News / Africa

S. Sudan Leaders Resume Talks

FILE - South Sudan's rebel leader Riek Machar (R) and South Sudan's President Salva Kiir (L) hold a priest's hands before signing an earlier peace agreement in Addis Ababa, Ethiopia, May 9, 2014.FILE - South Sudan's rebel leader Riek Machar (R) and South Sudan's President Salva Kiir (L) hold a priest's hands before signing an earlier peace agreement in Addis Ababa, Ethiopia, May 9, 2014.
x
FILE - South Sudan's rebel leader Riek Machar (R) and South Sudan's President Salva Kiir (L) hold a priest's hands before signing an earlier peace agreement in Addis Ababa, Ethiopia, May 9, 2014.
FILE - South Sudan's rebel leader Riek Machar (R) and South Sudan's President Salva Kiir (L) hold a priest's hands before signing an earlier peace agreement in Addis Ababa, Ethiopia, May 9, 2014.
Gabe Joselow

Warring factions in South Sudan say they are committed to forging a peace deal to end more than seven months of fighting, as government and rebel delegates sit down for another round of talks in Addis Ababa.

An early sign of tension emerged Monday, as the government criticized mediators for not enforcing past agreements.

At least 10,000 people have been killed and more than one million displaced in South Sudan since the conflict between supporters of President Salva Kiir and his political rival Riek Machar descended into fighting and inter-ethnic violence in December.

Past cease-fire agreements between the two sides mediated by the East African group IGAD have been violated soon after being signed.

Speaking at the opening of the talks, a representative of South Sudan's government, Nhial Deng Nhial, blamed IGAD mediators for failing to hold the opposition, known as the SPLM/A in Opposition, accountable for past violations.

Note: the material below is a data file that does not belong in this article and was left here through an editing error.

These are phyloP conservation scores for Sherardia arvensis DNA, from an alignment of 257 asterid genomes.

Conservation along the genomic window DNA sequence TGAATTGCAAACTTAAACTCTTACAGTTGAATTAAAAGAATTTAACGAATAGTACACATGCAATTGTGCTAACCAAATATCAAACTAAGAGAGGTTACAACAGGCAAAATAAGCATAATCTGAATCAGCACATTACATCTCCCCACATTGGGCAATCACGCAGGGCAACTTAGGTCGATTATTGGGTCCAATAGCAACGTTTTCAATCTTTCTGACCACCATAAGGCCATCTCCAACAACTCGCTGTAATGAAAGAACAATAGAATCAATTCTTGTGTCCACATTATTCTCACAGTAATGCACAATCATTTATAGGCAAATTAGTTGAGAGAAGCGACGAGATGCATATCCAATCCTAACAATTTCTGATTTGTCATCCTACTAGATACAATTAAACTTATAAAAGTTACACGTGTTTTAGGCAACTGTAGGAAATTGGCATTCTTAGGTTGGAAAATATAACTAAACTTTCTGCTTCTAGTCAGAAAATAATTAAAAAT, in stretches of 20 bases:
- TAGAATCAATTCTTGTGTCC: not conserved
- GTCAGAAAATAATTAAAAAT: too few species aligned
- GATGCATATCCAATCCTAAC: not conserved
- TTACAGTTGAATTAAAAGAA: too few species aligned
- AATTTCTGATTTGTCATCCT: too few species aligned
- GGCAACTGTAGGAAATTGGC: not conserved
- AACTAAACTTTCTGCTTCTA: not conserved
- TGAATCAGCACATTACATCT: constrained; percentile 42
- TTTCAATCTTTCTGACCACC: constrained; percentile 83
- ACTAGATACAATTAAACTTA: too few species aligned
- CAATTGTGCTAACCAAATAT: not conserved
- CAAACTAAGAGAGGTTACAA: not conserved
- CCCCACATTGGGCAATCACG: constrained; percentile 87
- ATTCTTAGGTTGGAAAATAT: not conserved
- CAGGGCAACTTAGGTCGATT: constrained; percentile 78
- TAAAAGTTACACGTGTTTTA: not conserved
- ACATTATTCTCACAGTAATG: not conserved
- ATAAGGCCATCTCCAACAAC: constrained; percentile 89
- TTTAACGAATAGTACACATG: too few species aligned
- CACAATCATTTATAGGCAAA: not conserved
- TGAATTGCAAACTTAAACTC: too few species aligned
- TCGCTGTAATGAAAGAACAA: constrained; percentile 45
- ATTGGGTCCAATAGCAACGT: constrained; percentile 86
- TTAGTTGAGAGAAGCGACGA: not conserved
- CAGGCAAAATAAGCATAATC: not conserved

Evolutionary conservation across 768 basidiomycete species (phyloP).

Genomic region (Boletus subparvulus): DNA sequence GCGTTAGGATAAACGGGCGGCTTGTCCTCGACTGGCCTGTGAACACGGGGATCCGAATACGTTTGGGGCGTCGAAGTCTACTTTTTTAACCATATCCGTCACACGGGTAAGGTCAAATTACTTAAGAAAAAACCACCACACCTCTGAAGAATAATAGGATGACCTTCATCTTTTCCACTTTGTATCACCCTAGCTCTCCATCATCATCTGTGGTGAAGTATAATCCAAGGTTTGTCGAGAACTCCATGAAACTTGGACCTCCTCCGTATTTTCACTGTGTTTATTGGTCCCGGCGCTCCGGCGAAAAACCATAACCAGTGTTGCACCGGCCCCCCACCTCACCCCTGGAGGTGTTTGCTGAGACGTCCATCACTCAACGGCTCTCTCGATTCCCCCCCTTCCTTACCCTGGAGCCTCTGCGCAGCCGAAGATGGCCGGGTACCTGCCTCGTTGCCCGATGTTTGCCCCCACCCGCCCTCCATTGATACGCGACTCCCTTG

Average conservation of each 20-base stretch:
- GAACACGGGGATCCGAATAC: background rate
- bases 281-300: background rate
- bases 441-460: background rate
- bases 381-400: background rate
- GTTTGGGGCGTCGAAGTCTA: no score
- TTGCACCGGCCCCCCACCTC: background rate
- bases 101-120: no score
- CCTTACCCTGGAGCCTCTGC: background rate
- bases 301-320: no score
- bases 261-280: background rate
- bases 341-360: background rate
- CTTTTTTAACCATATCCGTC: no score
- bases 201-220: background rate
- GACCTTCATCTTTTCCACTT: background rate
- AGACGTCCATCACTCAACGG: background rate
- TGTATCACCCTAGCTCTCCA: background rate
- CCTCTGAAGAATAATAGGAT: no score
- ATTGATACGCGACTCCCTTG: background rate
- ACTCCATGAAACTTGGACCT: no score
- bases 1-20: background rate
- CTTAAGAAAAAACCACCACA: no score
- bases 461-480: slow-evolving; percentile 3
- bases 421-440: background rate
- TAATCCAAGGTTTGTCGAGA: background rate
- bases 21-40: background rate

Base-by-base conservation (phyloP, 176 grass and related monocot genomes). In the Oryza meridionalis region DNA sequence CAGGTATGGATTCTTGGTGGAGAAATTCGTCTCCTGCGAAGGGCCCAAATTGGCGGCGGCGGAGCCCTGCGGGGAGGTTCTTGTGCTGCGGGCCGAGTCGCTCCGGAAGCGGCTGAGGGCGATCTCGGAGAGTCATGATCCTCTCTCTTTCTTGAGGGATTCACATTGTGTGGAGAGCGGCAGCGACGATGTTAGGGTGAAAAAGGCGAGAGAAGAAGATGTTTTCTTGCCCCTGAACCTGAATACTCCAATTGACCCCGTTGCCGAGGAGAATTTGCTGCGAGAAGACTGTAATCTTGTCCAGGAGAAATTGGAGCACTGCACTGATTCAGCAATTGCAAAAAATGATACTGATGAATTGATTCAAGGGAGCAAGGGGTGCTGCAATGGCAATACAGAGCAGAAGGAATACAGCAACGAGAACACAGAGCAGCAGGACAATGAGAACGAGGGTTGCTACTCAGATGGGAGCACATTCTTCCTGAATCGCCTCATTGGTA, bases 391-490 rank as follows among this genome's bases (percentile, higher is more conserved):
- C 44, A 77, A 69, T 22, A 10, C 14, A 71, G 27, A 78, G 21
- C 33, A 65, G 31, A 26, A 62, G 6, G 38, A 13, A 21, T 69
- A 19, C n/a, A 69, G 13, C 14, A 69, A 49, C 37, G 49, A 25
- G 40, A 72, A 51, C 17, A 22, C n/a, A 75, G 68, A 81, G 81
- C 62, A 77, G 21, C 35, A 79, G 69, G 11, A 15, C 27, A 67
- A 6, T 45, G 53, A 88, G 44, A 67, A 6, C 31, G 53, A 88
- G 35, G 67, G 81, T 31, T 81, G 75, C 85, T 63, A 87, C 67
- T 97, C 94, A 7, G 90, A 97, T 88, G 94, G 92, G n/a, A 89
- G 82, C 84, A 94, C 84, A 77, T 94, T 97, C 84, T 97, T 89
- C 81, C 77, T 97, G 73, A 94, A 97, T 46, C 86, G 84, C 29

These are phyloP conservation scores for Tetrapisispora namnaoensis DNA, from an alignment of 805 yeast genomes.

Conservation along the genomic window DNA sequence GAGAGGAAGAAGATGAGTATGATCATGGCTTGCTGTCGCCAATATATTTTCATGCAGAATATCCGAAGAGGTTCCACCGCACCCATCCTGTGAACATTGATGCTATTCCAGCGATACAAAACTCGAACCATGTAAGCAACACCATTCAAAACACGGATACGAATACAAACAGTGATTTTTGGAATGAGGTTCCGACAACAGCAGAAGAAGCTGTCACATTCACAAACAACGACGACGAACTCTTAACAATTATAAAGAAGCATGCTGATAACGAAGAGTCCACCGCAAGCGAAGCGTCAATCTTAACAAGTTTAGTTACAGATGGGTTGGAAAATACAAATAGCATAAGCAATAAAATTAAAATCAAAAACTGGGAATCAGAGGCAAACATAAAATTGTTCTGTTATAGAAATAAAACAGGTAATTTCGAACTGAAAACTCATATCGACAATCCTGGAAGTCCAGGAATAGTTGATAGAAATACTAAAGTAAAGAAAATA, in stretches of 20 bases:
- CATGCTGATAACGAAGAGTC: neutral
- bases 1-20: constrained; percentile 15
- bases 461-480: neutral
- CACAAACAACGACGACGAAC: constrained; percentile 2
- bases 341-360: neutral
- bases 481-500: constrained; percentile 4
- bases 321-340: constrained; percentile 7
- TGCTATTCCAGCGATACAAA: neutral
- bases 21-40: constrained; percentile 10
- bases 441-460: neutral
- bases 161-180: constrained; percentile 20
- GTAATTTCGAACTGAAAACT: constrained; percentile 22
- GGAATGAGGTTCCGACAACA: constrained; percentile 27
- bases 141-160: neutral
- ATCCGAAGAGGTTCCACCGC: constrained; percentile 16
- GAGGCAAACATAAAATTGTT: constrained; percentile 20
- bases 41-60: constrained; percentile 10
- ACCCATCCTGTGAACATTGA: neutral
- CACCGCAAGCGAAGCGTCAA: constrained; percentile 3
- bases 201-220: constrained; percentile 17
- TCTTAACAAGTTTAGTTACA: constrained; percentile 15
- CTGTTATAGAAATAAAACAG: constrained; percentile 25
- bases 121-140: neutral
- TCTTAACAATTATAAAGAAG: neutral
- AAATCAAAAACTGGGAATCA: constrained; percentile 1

“Unfortunately, we are yet to see any of those consequences materialize.  If anything, the lack of consequences has only emboldened the SPLM/A in Opposition to step up its armed campaign against government forces,” said Nhial.

The two sides have blamed each other for the collapse of previous cease-fire deals and the continuation of fighting that has centered around South Sudan's Jonglei, Unity and Upper Nile states.

Opposition representative Dhieu Mathok defended the role of IGAD, which has sent teams to South Sudan to monitor the conflict.

“The SPLM [opposition] is committed to peaceful resolution of the conflict in South Sudan.  I want to reiterate our confidence in the mediators,” said Mathok.

Another key item on the agenda is the formation of a transitional government of national unity.  A previous agreement called for the new government to be established by August 10.  That deadline is looking increasingly unlikely to be met.

Famine looms

A severally malnourished child lies on the bed at MSF hospital Bentiu, South Sudan, July 3, 2014.A severally malnourished child lies on the bed at MSF hospital Bentiu, South Sudan, July 3, 2014.
x
A severally malnourished child lies on the bed at MSF hospital Bentiu, South Sudan, July 3, 2014.
A severally malnourished child lies on the bed at MSF hospital Bentiu, South Sudan, July 3, 2014.

Meanwhile, regional mediators warned time is running out for a country which aid agencies say is on the brink of a famine.

Aid agencies say South Sudan could be headed for the worst famine since the mid-1980s, when malnutrition swept through East Africa and killed over a million people.

Four million people - or more than a third of the country's population - are now believed to be facing emergency levels of food security. 

Additional information on famine was provided by Reuters.

You May Like

Jihadist Assassin says Goal of Tunisia Murders Was Chaos

Abu Muqatil at-Tunusi’s remarks in a propaganda interview also cast light on attack on Bardo Museum More

Russia Denies License to Tatar-Language TV Station in Crimea

OSCE official says denial shows 'politically selective censorship of free and independent voices in Crimea is continuing' More

Kenyan Startups Tackle Expensive Remittances Through Bitcoin

Some think services could give Western Union a run for its money, though others say it’s still got a long way to go More

This forum has been closed.
Comments
     
There are no comments in this forum. Be first and add one

Featured Videos

Your JavaScript is turned off or you have an old version of Adobe's Flash Player. Get the latest Flash player.
For Obama, It's More Business Than Friendships With World Leadersi
X
Aru Pande
April 01, 2015 9:09 PM
The rift between President Barack Obama and Israeli Prime Minister Benjamin Netanyahu has put a spotlight on the importance of the American leader’s personal relationships with other world leaders and what role such friendships play in foreign policy. VOA's Aru Pande reports.
Video

Video For Obama, It's More Business Than Friendships With World Leaders